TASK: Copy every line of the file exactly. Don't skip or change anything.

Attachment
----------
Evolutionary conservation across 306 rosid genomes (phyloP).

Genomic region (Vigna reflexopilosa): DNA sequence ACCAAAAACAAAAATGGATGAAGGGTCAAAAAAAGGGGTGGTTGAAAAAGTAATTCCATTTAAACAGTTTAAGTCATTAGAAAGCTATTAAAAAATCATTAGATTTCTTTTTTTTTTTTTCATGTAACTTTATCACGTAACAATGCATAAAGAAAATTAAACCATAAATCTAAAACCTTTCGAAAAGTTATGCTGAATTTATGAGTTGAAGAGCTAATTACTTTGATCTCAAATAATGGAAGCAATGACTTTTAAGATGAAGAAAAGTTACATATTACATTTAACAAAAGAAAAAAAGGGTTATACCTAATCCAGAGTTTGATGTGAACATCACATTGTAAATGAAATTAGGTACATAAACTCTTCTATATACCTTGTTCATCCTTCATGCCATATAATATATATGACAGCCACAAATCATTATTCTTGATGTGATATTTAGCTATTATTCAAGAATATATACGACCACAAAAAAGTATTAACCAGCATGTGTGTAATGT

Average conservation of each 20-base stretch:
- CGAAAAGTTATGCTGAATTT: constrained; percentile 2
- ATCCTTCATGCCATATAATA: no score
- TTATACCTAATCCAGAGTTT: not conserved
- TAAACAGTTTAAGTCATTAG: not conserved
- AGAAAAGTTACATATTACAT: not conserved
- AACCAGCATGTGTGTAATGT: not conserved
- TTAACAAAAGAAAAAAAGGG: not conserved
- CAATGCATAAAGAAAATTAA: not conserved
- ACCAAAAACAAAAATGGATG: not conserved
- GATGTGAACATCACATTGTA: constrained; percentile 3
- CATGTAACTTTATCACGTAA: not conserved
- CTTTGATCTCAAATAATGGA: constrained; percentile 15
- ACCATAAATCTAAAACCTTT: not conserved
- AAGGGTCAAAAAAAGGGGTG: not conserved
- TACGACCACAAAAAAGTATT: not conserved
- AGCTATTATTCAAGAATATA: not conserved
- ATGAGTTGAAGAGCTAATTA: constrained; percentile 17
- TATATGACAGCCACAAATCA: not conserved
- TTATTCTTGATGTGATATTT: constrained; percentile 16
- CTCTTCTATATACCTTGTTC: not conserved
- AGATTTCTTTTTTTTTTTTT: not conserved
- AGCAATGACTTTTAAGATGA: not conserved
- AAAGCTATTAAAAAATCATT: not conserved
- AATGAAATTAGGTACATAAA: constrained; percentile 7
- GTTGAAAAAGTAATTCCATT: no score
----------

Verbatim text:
Evolutionary conservation across 306 rosid genomes (phyloP).

Genomic region (Vigna reflexopilosa): DNA sequence ACCAAAAACAAAAATGGATGAAGGGTCAAAAAAAGGGGTGGTTGAAAAAGTAATTCCATTTAAACAGTTTAAGTCATTAGAAAGCTATTAAAAAATCATTAGATTTCTTTTTTTTTTTTTCATGTAACTTTATCACGTAACAATGCATAAAGAAAATTAAACCATAAATCTAAAACCTTTCGAAAAGTTATGCTGAATTTATGAGTTGAAGAGCTAATTACTTTGATCTCAAATAATGGAAGCAATGACTTTTAAGATGAAGAAAAGTTACATATTACATTTAACAAAAGAAAAAAAGGGTTATACCTAATCCAGAGTTTGATGTGAACATCACATTGTAAATGAAATTAGGTACATAAACTCTTCTATATACCTTGTTCATCCTTCATGCCATATAATATATATGACAGCCACAAATCATTATTCTTGATGTGATATTTAGCTATTATTCAAGAATATATACGACCACAAAAAAGTATTAACCAGCATGTGTGTAATGT

Average conservation of each 20-base stretch:
- CGAAAAGTTATGCTGAATTT: constrained; percentile 2
- ATCCTTCATGCCATATAATA: no score
- TTATACCTAATCCAGAGTTT: not conserved
- TAAACAGTTTAAGTCATTAG: not conserved
- AGAAAAGTTACATATTACAT: not conserved
- AACCAGCATGTGTGTAATGT: not conserved
- TTAACAAAAGAAAAAAAGGG: not conserved
- CAATGCATAAAGAAAATTAA: not conserved
- ACCAAAAACAAAAATGGATG: not conserved
- GATGTGAACATCACATTGTA: constrained; percentile 3
- CATGTAACTTTATCACGTAA: not conserved
- CTTTGATCTCAAATAATGGA: constrained; percentile 15
- ACCATAAATCTAAAACCTTT: not conserved
- AAGGGTCAAAAAAAGGGGTG: not conserved
- TACGACCACAAAAAAGTATT: not conserved
- AGCTATTATTCAAGAATATA: not conserved
- ATGAGTTGAAGAGCTAATTA: constrained; percentile 17
- TATATGACAGCCACAAATCA: not conserved
- TTATTCTTGATGTGATATTT: constrained; percentile 16
- CTCTTCTATATACCTTGTTC: not conserved
- AGATTTCTTTTTTTTTTTTT: not conserved
- AGCAATGACTTTTAAGATGA: not conserved
- AAAGCTATTAAAAAATCATT: not conserved
- AATGAAATTAGGTACATAAA: constrained; percentile 7
- GTTGAAAAAGTAATTCCATT: no score